WSJ Exposé Isn’t the First Time Payday Lenders Have Been Caught Deploying Underhanded Tactics to Influence Legislators or Regulators
WASHINGTON, D.C. – A Wall Street Journal exposé has caught payday lenders trying to manipulate government regulators by inundating the Consumer Financial Protection Bureau (CFPB) with fake “personal stories” supporting their industry. According to the Journal, the leader of the nation’s leading payday lender trade group claimed he could not “speculate as to why” this had happened:
Told of the Journal findings, [chief executive of Community Financial Services Association, Dennis Shaul] said: “We cannot begin to speculate as to why that is.” He said he had asked member lenders not to use coercion or gimmicks in the campaign and that they generated tens of thousands of handwritten notes. “I’m very disappointed to hear this, and it is not at all the outcome we expected.”
Shaul’s feigned ignorance runs counter to his comments made behind closed doors at a lavish payday lender trade conference. As Allied Progress pointed out in its public comment submitted in support of the CFPB’s payday lending rule:
Who is to blame for these alarming irregularities? Perhaps a recent exposé in VICE has the answer. According to the report, “months before [the CFPB] proposed a new rule threatening the profits of exploitative payday lenders across America, the industry’s leaders gathered at a posh resort in the Bahamas to prepare for war.” During a breakout session titled “Take Action in the Rulemaking Process Comment Period,” attendees were told that “a team of three full-time writers” had been retained to assist with comment writing. By deluging the CFPB with individual comments, the author goes on to note, lenders could “keep the payday loan party going” and force the agency to “wade through hundreds of thousands of comments.” As Dennis Shaul, head of the industry’s primary trade group, explained, the result is a “bogged down” CFPB.
The payday lenders seemed to be willing to do whatever they could to slow the CFPB down by submitting as many comments and stories as possible – heck they even had professional writers on hand to help in the effort. Is it any wonder payday lenders resorted to submitting thousands of bogus, supposedly “personal” stories that were largely made up of the exact same phrasing and circumstances?
“This isn’t the first and it won’t be the last example of payday lenders using dishonest and underhanded tactics to protect their industry. This report demonstrates that the payday lending industry will stop at nothing to undermine, delay, or ultimately repeal the CFPB’s new rule protecting consumers,” said Karl Frisch, executive director of Allied Progress.
He continued, “This is just another reminder of why we need protections to stop the abusive practices of the payday industry that leave millions of Americans caught in a cycle of debt.”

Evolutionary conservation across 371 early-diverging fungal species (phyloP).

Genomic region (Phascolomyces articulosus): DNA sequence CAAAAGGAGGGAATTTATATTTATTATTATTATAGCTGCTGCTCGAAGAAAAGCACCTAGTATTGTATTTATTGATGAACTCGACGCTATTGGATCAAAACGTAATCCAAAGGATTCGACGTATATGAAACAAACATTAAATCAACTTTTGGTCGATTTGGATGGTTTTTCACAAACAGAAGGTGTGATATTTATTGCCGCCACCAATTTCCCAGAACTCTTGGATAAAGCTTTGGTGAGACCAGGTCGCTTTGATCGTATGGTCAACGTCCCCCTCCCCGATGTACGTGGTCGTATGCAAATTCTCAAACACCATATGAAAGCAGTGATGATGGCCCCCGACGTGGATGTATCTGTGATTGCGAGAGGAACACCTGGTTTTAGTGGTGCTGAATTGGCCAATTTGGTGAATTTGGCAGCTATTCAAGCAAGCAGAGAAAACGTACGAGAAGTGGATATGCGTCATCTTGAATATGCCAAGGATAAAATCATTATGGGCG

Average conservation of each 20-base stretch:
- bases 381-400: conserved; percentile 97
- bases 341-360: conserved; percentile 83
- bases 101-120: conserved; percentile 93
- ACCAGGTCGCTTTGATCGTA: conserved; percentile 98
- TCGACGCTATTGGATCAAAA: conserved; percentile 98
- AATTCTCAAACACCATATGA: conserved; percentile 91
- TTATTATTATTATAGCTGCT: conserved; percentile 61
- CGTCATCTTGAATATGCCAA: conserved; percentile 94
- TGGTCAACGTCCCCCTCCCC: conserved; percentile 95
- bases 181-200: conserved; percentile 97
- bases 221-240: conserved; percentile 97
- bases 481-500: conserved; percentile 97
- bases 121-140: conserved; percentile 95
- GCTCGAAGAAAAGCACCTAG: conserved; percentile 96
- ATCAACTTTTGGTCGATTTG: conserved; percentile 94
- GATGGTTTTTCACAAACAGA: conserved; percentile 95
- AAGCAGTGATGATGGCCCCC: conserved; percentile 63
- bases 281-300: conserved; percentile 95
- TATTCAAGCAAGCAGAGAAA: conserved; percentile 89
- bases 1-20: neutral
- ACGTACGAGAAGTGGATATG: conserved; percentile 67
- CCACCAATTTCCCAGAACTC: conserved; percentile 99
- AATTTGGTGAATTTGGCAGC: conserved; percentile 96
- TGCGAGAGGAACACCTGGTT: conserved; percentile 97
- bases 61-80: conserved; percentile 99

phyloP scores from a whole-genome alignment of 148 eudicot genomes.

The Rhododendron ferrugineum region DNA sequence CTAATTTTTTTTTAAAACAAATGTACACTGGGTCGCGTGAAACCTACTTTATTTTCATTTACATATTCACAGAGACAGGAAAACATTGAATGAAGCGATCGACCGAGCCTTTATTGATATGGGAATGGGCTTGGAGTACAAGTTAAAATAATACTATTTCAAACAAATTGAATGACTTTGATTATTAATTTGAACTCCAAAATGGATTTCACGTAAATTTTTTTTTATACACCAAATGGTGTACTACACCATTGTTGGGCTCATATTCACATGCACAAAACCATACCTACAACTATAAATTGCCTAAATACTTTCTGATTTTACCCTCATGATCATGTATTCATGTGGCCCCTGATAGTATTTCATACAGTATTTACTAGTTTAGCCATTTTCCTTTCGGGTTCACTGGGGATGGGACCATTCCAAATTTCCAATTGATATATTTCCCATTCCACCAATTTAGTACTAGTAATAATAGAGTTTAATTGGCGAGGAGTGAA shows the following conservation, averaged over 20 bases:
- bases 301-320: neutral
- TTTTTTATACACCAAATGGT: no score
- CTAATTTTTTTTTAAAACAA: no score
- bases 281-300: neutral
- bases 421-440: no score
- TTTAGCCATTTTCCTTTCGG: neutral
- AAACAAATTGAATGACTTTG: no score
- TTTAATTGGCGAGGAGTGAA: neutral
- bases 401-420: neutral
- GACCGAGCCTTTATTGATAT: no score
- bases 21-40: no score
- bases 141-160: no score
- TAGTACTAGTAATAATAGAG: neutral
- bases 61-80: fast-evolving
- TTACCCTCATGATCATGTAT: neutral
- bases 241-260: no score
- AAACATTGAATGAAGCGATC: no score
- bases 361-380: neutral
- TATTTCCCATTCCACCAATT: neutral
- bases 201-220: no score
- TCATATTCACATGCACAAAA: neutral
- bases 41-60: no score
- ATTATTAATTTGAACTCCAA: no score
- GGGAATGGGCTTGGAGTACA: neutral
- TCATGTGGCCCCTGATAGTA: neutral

To speak with Karl Frisch about the CFPB and the payday lending rule, please contact Annette McDermott at 202-697-4804 or firstname.lastname@example.org.
More Background on Payday Lenders Trying to Game the System
It should come as no surprise that the payday lending industry might attempt to influence the CFPB’s rulemaking process through potentially underhanded means.
In state-based payday lending campaigns, industry groups have resorted to questionable tactics in an attempt to influence state lawmakers and achieve their regulatory goals. In January 2016, the pro-payday group Arizona Financial Choice Association organized a purported letter-writing campaign of borrowers supporting SB 1316, legislation that would legalize predatory loans with triple digit interest rates in the state. According to State Representative Debbie McCune Davis, who requested a State Attorney General investigation into the industry-backed effort, when letter signers were contacted and told exactly what the bill would entail, many fully opposed it. Signers also admitted that they were told to sign the letters as part of their loan application. Worse still, some did not recall signing the letters at all.
Similarly, the background of those running industry-backed organizations opposed to the CFPB and its work is also cause for concern.
For the better part of two years, while the CFPB was preparing its rule to rein in the worst abuses of payday, vehicle title, and other high-cost installment loans, the industry-supportive astroturf group Protect America’s Consumers was pummeling the bureau with a barrage of inaccurate television and digital ads around the country. The only person publicly affiliated with the group at the time, its CEO Steve Gates, once worked for an organization that was caught faking grassroots activity, even forging letters to members of Congress. That phony activism was subcontracted to Lincoln Strategy Group, which also ended up running the anti-CFPB astroturf operation for Protect America’s Consumers. Lincoln Strategy Group is run by Nathan Sproul, who’s companies have been investigated in multiple states and by the FBI for violating voter registration laws.
As the Cleveland Plain Dealer reported in August 2016, there was deep concern that payday loan borrowers were being pressured by lenders into submitting comments to the CFPB that opposed the proposed rule. The fact that borrowers were being asked to submit comments opposing the rule as part of the loan process, according to the Plain Dealer, “suggests that the letter-writing involves an element of coercion or pressure, directly or implied.”